One factor that influences the rate of extension of the piezoelectric stack 9 is the magnitude of the charge current (ICHARGE) that is supplied to the actuator 11. Since the charge current causes the closing of a fuel injector in a de-energise to inject injector, the charge current may also be called the “closing current”. The charge current (ICHARGE) is suitably determined by an ECU 14 of an engine in a known manner: for example, according to the intended closing profile of a fuel injector (12 a, 12 b). The charge current may also be selected according to the piezoelectric characteristics/properties of the piezoelectric material of the actuator 11. In one embodiment of the invention, the ECU 14 sets a default charge current (ICHARGE-DEFAULT), at which initial rate the actuator 11 is re-charged at T2 in the absence of any additional influencing factors. This initial rate of charging the piezoelectric stack may be considered to represent the primary closing current of the fuel injection event. In some embodiments, it is desirable to reduce the rate at which the piezoelectric actuator 11 is re-charged as the differential voltage across the actuator approaches the target third differential voltage level. In these embodiments, an ECU 14 may apply a secondary closing current of lower magnitude than the primary closing current. Similar current control mechanisms may be considered for the discharge current between T0 and T1.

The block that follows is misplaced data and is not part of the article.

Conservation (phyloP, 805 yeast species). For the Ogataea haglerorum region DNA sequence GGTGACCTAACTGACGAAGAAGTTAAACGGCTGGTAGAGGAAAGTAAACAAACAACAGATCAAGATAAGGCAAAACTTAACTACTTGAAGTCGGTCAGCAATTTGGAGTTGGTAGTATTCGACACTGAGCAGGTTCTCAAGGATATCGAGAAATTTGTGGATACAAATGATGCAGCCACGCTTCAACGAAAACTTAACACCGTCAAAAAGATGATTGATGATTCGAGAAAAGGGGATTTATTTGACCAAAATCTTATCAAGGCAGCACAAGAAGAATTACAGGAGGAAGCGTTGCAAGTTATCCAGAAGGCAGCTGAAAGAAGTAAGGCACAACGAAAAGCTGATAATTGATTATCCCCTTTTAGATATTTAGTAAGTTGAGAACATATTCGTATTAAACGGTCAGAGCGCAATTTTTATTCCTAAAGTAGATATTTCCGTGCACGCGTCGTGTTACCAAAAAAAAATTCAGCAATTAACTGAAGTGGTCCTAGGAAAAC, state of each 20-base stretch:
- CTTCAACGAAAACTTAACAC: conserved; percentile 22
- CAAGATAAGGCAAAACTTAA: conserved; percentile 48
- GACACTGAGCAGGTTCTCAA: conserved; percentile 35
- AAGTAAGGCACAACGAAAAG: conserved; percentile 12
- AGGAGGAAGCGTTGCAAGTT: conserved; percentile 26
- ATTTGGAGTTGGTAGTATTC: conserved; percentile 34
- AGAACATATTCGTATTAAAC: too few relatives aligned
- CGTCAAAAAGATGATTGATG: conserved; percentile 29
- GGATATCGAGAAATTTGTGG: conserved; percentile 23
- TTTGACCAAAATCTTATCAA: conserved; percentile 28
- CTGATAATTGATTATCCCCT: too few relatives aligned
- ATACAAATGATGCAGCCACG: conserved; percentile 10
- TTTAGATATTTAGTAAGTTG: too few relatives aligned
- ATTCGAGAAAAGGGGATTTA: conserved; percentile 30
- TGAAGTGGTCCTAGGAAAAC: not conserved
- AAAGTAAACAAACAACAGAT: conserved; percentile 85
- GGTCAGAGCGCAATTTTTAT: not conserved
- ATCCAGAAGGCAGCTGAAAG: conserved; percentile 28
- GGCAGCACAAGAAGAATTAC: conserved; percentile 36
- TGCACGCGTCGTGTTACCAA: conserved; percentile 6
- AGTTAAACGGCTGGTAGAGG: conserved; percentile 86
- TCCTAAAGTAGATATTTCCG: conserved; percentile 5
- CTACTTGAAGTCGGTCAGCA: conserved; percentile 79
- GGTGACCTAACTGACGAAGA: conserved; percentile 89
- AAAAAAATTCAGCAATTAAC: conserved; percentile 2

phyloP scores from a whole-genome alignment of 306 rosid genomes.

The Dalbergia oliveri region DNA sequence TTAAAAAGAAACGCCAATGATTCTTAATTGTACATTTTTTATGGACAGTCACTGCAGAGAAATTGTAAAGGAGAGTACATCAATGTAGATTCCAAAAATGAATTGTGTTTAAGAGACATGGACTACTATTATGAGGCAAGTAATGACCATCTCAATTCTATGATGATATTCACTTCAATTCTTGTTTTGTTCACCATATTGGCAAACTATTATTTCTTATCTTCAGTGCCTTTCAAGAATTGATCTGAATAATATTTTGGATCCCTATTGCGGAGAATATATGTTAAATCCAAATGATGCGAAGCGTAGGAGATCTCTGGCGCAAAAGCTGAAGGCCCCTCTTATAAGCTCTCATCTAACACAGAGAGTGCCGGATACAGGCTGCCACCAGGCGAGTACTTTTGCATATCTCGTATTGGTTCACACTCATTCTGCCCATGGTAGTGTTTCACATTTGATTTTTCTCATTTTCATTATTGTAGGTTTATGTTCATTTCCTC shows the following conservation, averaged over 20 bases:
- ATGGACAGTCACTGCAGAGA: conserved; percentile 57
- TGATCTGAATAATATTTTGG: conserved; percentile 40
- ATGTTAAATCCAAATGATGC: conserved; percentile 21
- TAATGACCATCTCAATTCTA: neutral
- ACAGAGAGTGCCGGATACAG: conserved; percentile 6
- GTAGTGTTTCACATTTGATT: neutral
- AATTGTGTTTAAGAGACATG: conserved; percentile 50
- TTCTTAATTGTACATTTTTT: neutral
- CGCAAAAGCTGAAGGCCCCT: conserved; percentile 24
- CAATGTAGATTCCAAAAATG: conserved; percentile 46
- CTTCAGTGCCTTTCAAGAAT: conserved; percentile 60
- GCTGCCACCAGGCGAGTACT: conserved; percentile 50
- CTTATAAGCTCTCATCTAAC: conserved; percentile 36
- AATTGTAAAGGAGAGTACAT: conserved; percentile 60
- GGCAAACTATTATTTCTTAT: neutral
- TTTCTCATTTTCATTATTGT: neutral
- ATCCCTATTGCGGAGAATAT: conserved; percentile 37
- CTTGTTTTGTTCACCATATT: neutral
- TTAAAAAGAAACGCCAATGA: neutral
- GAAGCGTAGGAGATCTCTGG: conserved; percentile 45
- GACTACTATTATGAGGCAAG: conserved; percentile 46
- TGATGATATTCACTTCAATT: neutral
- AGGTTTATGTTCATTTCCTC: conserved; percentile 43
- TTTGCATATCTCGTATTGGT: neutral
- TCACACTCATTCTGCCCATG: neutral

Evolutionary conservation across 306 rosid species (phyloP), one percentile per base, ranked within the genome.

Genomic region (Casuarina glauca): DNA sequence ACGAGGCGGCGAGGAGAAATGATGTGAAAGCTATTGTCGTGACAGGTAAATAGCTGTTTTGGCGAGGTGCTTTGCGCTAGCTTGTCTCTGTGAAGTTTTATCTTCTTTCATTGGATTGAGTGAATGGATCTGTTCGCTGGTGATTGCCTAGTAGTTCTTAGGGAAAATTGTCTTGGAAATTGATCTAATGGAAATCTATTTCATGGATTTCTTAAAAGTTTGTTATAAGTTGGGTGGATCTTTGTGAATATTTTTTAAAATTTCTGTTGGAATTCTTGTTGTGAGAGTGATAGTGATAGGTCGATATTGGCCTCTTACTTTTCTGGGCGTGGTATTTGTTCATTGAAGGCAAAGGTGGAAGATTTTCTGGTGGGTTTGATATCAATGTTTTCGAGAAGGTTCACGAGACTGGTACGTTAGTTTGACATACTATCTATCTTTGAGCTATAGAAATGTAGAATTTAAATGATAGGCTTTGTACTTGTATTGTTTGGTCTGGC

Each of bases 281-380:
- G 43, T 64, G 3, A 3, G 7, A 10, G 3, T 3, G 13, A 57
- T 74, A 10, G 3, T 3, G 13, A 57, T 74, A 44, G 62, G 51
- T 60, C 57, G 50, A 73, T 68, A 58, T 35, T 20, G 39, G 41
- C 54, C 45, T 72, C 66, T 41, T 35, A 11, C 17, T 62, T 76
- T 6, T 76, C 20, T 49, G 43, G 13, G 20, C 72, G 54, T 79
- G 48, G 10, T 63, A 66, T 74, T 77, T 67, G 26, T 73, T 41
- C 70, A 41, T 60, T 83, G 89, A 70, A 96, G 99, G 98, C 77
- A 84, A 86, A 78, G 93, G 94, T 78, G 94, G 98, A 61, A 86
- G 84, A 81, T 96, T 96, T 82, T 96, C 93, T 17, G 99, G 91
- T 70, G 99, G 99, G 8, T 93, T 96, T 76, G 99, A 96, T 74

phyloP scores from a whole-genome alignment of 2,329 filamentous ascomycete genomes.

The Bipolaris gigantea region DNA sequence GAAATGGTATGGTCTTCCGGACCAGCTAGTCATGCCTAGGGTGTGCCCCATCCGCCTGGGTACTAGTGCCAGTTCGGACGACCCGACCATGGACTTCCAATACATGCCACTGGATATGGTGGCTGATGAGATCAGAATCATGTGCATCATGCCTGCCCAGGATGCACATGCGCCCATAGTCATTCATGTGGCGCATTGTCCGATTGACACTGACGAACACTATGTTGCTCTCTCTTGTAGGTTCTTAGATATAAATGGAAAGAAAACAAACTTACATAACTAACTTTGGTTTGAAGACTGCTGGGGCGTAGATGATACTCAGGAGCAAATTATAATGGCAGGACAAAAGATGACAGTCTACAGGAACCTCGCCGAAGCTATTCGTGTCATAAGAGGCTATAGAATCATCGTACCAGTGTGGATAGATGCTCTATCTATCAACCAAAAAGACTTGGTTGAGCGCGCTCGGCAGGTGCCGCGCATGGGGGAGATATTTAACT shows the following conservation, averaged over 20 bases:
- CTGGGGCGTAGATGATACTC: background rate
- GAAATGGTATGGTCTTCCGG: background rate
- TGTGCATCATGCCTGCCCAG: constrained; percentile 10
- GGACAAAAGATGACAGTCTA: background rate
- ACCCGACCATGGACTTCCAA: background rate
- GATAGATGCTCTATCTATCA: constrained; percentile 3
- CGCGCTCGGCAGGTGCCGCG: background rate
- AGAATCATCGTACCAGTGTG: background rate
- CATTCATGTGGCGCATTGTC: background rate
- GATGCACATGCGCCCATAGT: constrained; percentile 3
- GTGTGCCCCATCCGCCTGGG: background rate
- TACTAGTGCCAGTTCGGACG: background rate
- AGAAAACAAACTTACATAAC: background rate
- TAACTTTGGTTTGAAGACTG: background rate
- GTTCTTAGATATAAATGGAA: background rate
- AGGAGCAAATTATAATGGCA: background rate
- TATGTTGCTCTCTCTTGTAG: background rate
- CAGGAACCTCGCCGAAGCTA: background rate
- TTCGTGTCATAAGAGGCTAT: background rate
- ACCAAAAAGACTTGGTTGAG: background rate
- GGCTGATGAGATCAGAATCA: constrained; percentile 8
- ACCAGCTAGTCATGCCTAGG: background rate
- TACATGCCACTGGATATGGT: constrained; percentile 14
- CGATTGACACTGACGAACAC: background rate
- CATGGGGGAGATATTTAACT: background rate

In relation to the above, FIG. 6 illustrates an alternative method of controlling a fuel injection event in accordance with another embodiment of the invention. In this operating cycle the discharge phase (T0 to T1) and the charge phase (T2 to T3) each comprise primary and secondary phases, respectively. The primary and secondary phases may be characterised by the time period of the respective discharging and charging phases and/or by the electrical characteristics of the discharge and charge phases. In the embodiment of FIG. 6 the discharge phase (T0 to T1) includes a primary discharge phase T0 to T0.5 during which the discharge current flowing from the actuator is at a first, approximately constant current level (IDISCHARGE-P); and a secondary discharge phase T0.5 to T1 during which the discharge current is at a second, reduced, approximately constant current level of IDISCHARGE-S. Similarly, the charge phase (T2 to T3) includes a primary charge phase T2 to T2.5 during which the charge current flowing to the actuator is at a first current level (ICHARGE-P), and a secondary charge phase T2.5 to T3 during which the charge current is at a reduced level of RMS level ICHARGE-S. In the embodiment illustrated, the secondary phases of the discharge and charge phases each comprise approximately the final 50% of the total duration of the discharge and charge phases, respectively. However, it will be appreciated that the secondary discharge phase may comprise any proportion below 100% of the total time period of the discharge phase: for example, at least 95%, at least 90%, at least 80%, 70%, 60% or at least 50%. In some embodiments, the secondary discharge phase comprises 50% or less of the total duration of the discharge phase, such as up to 40%, 30%, 20% or 10%. In some fuel injection events, it is advantageous that the secondary discharge phase comprises the majority of the discharge phase, e.g. from 50 to 95%.